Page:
Jack the Ripper is the name given to one of history’s most famous serial killers, who is believed to have at least five victims in the Whitechapel area of London from 1888 onwards.
The true identity of the killer was never revealed, and this classic murder mystery has had people hooked all over the globe ever since.
The Jack the Ripper murders are thought to personify the East End during the Victorian times. An influx of immigrants from Ireland, Russia and other areas of Eastern Europe meant that London was packed to the rafters, and as housing conditions fell, poverty rose.
Crime, alcoholism and prostitution were all common in the East End at the time, and gave it a rather unsavoury reputation as a den of sin and immorality, a reputation which came to be represented by the brutal murders of Jack the Ripper.
Check out this page from the Museum of London for more information on what it was like trying to survive in the East End during the time of Jack the Ripper.
Multiple films and TV series have used Jack the Ripper as inspiration, (such as the BBC’s Ripper Street) and there are hundreds of theories about the true identity of the killer, so why has this one case still got us talking almost 130 years later?
After all, the Ripper only killed five victims (but more on that later…) so he’s hardly the most prolific serial killer of all time, so why do we all know his name?
One reason for this is that the newspapers of the time absolutely loved the story. The killings received extensive coverage both at home and abroad, and people the world over were aware of the goings on in London.
Certain cases just grab the public’s attention and everyone sits up and takes notice, much like the O.J. Simpson case in the 90s. The name Jack the Ripper (which was probably conceived by one of these newspapers) solidified the killer’s infamy and made him a cult figure. Perhaps more importantly, the killings came to be seen as typical of the social chaos and disorder or the Victorian times, and the East End of London in particular.
There are five victims of the killer who are widely believed to have been killed by Jack the Ripper over a period of just 12 weeks. The victims were all prostitutes, and all but one was brutally mutilated, leading to speculation the killer had some kind of surgical skill and was perhaps a doctor or butcher. They are:
However, while most believe that the Ripper either died, was imprisoned, or emigrated after these initial five murder, the official police file lists a further four victims:
The extensive police investigation, its files and the widespread press coverage have left us with a very detailed view of the investigation that took place. Over 2,000 people were interviewed as part of the investigation, although it appears that the police never came close to catching perpetrator. Forensics and police technology were nowhere near what they are today, and the East End was a labyrinth of alleyways and ginnels which made it very hard to patrol.
Amazingly, over a hundred potential suspects have been identified. It’s largely believed that the killer was an educated, upper-class man, although this may be due to the mistrust and fear of the rich at the time, and the belief that they exploited the poor. The extensive list of suspects includes almost anyone who was evenly remotely related to the case, as well as some rather outlandish ones who were almost definitely not involved such as Queen Victoria’s grandson and Lewis Carroll.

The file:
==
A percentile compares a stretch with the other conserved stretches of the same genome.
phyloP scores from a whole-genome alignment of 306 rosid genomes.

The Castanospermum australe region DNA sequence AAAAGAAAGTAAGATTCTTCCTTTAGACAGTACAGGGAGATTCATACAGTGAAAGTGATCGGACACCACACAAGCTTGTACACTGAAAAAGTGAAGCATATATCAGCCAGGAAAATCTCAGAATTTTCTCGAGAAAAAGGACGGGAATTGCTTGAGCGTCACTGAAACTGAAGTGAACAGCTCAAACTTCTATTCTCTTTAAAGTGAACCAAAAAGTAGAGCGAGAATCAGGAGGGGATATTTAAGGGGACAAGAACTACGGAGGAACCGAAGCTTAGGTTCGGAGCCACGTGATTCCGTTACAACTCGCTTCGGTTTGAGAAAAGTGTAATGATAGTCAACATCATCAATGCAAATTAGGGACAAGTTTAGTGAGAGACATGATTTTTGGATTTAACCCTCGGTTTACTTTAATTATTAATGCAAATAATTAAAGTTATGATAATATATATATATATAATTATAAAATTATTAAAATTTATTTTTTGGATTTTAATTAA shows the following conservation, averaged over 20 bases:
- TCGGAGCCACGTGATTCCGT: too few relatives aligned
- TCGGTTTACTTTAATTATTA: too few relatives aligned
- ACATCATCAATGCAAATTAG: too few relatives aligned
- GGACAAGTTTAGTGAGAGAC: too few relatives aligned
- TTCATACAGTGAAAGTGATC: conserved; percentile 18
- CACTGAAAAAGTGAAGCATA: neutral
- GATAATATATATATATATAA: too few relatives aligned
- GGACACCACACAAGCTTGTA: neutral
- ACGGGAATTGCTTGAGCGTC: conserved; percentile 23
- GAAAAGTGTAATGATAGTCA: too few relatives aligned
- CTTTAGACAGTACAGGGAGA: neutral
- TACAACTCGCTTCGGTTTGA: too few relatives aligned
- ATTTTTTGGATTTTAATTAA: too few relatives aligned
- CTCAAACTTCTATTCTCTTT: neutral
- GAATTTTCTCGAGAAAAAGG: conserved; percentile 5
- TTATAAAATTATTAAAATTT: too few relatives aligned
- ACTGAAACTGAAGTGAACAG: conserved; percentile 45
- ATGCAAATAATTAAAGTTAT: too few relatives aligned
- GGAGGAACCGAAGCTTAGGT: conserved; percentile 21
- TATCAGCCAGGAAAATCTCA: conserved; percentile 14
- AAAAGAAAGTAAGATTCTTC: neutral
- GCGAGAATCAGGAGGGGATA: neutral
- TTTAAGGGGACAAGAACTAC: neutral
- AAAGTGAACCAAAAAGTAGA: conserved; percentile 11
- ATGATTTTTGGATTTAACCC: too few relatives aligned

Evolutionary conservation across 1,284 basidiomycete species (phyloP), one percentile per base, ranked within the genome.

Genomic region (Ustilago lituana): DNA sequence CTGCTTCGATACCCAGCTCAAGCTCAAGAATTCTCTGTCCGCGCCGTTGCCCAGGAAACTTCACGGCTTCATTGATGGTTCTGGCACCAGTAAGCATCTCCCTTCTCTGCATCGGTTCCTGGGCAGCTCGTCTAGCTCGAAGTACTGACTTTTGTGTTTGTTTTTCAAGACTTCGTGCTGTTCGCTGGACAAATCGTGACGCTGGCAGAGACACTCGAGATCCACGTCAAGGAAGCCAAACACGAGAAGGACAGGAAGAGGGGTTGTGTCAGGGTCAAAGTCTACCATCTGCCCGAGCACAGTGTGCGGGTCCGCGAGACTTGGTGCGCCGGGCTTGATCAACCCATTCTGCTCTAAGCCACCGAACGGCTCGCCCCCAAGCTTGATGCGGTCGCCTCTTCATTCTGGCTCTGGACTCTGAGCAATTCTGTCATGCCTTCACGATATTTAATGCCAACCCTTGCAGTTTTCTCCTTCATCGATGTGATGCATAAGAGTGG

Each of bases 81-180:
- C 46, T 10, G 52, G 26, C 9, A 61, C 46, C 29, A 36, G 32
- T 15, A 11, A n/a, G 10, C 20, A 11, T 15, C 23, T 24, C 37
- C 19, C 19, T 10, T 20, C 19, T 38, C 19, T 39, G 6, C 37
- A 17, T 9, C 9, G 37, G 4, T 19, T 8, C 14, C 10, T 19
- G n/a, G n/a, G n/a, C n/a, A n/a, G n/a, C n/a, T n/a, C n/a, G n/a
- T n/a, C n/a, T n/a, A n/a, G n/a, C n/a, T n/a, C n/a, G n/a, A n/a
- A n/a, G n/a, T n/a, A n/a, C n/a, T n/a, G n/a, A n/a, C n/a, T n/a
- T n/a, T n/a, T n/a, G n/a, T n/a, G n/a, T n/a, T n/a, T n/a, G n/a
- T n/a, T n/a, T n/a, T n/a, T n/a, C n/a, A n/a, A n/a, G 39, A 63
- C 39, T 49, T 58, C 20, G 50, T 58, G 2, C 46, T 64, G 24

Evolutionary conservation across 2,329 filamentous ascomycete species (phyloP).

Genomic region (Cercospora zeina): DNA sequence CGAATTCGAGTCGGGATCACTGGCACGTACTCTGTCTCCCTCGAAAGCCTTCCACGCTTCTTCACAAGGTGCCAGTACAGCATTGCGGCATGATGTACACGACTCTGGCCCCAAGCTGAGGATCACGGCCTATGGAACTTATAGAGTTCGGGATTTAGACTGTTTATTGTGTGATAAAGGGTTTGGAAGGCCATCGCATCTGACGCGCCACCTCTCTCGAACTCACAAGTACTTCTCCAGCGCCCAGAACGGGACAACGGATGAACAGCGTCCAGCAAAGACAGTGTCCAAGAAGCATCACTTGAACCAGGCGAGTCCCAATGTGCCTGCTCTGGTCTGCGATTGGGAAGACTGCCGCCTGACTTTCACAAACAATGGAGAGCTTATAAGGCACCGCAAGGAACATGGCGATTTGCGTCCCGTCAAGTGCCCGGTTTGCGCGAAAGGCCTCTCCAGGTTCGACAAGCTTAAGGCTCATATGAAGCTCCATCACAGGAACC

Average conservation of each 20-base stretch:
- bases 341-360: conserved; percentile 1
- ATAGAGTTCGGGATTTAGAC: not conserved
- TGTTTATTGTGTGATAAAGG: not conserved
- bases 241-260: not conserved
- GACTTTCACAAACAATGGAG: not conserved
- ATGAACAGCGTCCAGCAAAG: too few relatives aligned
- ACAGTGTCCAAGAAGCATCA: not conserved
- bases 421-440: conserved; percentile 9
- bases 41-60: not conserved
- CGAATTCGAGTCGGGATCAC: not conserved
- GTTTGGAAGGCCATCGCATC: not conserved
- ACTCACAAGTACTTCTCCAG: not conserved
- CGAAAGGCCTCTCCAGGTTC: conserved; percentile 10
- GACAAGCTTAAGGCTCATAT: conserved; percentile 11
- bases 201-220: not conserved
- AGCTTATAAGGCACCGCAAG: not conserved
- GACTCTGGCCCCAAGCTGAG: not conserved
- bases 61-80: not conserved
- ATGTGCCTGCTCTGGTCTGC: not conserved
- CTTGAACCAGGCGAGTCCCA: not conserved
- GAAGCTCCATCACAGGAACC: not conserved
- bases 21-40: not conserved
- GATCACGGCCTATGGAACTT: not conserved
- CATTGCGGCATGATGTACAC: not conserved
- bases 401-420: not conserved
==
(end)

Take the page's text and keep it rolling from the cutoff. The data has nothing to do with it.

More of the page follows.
The name which is most commonly linked to the murders is that of a lawyer, Montague John Druitt, who was found dead in the Thames shortly after the last murder, although there isn’t enough evidence to definitively name him as the Ripper. You can read more about Montague and some of the many other suspects in this piece from The Telegraph.
The fact that the killer was never brought to justice only furthers the aura of mystery surrounding the case and is a large part of why it remains so popular today!
Another part of the case which has drawn particular interest is a series of letters, reportedly sent by the killer to the police and newspapers. The famous of these letters was titled ‘Dear Boss’ and bore the signature, Jack the Ripper, giving the killer his legendary moniker.
Although, chances are that this letter was not actually sent by the killer, and rather by a journalist to create interest in the case. And they certainly succeeded! The sending of the letter led to hundreds of copycats which almost brought the police investigation to its knees.
Amazingly, much of the East End remains the same today and you can see it all on our Free Jack the Ripper tour!Our tour takes in many Ripper-related sites, such as Gunthorpe Street where Martha Tabram took her final steps with her killer and the Ten Bells pub where many of the victims were known to drink.
However, some of the sites aren’t quite the way the Ripper would remember them! For example, the doorway where the police found graffiti supposedly left by the killer on Goulston Street is now home to the Happy Days chippy! Although we’re over 125 years on, walking around the areas where the murders occurred is still a spine-chilling experience, and one we recommend to anyone with a fascination for the Victorian era.
Interest in the Ripper case only continues to grow, with a growing number of amateur detectives attempting to rearrange the evidence and look for new clues to finally identify the most notorious serial killer of all time.